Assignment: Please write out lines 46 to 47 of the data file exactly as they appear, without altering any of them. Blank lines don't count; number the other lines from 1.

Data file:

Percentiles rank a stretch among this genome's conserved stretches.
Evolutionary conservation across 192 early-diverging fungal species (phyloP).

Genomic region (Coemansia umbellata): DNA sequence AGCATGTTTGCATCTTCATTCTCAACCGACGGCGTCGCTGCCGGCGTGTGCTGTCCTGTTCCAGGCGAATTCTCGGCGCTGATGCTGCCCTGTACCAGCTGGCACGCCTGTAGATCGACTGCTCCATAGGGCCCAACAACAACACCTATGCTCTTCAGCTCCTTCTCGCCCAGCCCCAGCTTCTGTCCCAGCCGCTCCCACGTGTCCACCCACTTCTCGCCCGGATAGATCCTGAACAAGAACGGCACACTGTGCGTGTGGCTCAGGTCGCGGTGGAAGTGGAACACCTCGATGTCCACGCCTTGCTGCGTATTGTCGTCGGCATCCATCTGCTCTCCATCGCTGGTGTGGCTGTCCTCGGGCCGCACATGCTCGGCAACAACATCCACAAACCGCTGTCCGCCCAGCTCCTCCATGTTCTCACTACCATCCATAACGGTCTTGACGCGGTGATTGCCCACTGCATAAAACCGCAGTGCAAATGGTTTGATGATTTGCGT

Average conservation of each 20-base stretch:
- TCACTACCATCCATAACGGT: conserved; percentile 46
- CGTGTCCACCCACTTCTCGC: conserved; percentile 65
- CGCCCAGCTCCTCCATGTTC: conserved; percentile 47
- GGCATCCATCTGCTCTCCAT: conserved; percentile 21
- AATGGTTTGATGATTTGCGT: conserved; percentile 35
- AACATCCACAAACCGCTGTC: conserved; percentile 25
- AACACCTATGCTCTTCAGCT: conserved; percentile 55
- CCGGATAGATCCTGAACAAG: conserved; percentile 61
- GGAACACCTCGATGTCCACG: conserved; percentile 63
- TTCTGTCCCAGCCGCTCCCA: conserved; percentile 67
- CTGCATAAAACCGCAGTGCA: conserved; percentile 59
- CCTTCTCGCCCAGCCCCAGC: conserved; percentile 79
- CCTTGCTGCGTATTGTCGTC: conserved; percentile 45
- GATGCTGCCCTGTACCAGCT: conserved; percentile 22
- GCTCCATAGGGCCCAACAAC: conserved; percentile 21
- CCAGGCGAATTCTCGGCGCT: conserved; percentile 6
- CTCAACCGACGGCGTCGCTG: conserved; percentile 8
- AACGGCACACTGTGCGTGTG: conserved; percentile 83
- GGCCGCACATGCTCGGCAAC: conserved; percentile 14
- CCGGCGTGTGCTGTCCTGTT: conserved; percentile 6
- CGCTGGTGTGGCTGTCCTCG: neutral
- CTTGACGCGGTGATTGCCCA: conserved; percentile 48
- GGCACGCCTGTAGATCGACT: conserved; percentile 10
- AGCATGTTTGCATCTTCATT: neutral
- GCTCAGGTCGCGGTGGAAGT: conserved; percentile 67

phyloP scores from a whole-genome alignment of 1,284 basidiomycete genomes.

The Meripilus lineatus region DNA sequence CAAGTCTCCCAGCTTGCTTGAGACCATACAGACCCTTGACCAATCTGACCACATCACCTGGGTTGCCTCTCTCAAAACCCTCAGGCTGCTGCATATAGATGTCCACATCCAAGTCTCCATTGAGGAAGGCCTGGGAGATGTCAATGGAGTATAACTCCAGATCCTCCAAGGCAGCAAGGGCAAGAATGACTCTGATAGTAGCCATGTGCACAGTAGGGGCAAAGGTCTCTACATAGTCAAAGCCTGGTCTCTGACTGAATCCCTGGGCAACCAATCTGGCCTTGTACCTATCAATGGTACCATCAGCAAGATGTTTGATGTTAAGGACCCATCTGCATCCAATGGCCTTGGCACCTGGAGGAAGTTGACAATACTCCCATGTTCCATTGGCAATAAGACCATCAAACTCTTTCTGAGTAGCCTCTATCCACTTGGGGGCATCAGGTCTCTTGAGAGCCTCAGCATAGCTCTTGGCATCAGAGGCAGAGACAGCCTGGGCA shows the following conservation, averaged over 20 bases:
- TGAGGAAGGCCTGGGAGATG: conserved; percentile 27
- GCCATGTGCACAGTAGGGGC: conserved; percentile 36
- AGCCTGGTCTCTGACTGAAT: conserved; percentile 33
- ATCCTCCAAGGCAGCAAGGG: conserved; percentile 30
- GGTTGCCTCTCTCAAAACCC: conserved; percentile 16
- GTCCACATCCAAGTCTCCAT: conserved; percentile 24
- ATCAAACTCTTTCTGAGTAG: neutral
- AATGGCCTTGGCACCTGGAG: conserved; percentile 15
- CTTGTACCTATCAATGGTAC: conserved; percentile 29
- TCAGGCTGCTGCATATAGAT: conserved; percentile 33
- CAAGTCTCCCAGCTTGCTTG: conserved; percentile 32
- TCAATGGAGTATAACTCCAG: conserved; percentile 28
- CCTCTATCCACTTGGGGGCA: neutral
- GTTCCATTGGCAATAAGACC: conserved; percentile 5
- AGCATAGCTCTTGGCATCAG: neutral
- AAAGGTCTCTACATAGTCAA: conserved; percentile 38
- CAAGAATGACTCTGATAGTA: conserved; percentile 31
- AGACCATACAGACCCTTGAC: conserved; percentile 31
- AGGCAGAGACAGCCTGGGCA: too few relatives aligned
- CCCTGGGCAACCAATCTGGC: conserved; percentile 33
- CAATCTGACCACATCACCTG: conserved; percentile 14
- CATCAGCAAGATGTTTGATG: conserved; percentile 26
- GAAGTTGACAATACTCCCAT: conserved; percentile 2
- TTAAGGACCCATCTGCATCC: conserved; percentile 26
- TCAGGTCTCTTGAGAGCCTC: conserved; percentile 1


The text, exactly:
- AGCATAGCTCTTGGCATCAG: neutral
- AAAGGTCTCTACATAGTCAA: conserved; percentile 38